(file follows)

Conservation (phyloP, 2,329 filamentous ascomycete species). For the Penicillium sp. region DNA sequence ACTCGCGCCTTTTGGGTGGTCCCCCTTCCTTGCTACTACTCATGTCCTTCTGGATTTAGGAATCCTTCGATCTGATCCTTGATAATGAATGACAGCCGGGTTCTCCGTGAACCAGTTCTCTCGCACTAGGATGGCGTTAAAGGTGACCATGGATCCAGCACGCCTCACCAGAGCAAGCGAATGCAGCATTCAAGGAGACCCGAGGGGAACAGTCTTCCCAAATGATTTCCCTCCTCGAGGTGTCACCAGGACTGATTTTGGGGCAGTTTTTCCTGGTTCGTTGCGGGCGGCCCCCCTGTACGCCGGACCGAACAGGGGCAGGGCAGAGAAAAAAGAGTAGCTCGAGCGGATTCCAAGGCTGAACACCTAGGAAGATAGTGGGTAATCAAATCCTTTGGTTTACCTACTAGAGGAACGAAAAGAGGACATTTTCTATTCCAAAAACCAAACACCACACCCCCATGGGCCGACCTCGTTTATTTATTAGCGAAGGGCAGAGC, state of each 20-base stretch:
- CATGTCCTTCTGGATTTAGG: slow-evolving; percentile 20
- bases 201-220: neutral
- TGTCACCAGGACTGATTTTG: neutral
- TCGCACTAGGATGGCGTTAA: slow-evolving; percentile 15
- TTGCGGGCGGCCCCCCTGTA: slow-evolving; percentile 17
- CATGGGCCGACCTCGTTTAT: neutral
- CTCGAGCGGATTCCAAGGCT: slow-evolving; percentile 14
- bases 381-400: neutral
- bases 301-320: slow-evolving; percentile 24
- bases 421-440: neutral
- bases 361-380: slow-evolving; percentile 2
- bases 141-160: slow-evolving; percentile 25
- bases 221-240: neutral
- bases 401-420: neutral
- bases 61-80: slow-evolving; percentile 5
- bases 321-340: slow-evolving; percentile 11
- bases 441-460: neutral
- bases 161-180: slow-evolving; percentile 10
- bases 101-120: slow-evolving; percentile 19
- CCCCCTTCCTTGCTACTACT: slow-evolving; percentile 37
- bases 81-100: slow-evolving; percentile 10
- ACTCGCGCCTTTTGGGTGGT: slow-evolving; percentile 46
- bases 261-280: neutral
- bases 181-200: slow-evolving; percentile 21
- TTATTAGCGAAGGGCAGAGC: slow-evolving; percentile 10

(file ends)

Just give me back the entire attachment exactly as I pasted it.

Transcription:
Conservation (phyloP, 2,329 filamentous ascomycete species). For the Penicillium sp. region DNA sequence ACTCGCGCCTTTTGGGTGGTCCCCCTTCCTTGCTACTACTCATGTCCTTCTGGATTTAGGAATCCTTCGATCTGATCCTTGATAATGAATGACAGCCGGGTTCTCCGTGAACCAGTTCTCTCGCACTAGGATGGCGTTAAAGGTGACCATGGATCCAGCACGCCTCACCAGAGCAAGCGAATGCAGCATTCAAGGAGACCCGAGGGGAACAGTCTTCCCAAATGATTTCCCTCCTCGAGGTGTCACCAGGACTGATTTTGGGGCAGTTTTTCCTGGTTCGTTGCGGGCGGCCCCCCTGTACGCCGGACCGAACAGGGGCAGGGCAGAGAAAAAAGAGTAGCTCGAGCGGATTCCAAGGCTGAACACCTAGGAAGATAGTGGGTAATCAAATCCTTTGGTTTACCTACTAGAGGAACGAAAAGAGGACATTTTCTATTCCAAAAACCAAACACCACACCCCCATGGGCCGACCTCGTTTATTTATTAGCGAAGGGCAGAGC, state of each 20-base stretch:
- CATGTCCTTCTGGATTTAGG: slow-evolving; percentile 20
- bases 201-220: neutral
- TGTCACCAGGACTGATTTTG: neutral
- TCGCACTAGGATGGCGTTAA: slow-evolving; percentile 15
- TTGCGGGCGGCCCCCCTGTA: slow-evolving; percentile 17
- CATGGGCCGACCTCGTTTAT: neutral
- CTCGAGCGGATTCCAAGGCT: slow-evolving; percentile 14
- bases 381-400: neutral
- bases 301-320: slow-evolving; percentile 24
- bases 421-440: neutral
- bases 361-380: slow-evolving; percentile 2
- bases 141-160: slow-evolving; percentile 25
- bases 221-240: neutral
- bases 401-420: neutral
- bases 61-80: slow-evolving; percentile 5
- bases 321-340: slow-evolving; percentile 11
- bases 441-460: neutral
- bases 161-180: slow-evolving; percentile 10
- bases 101-120: slow-evolving; percentile 19
- CCCCCTTCCTTGCTACTACT: slow-evolving; percentile 37
- bases 81-100: slow-evolving; percentile 10
- ACTCGCGCCTTTTGGGTGGT: slow-evolving; percentile 46
- bases 261-280: neutral
- bases 181-200: slow-evolving; percentile 21
- TTATTAGCGAAGGGCAGAGC: slow-evolving; percentile 10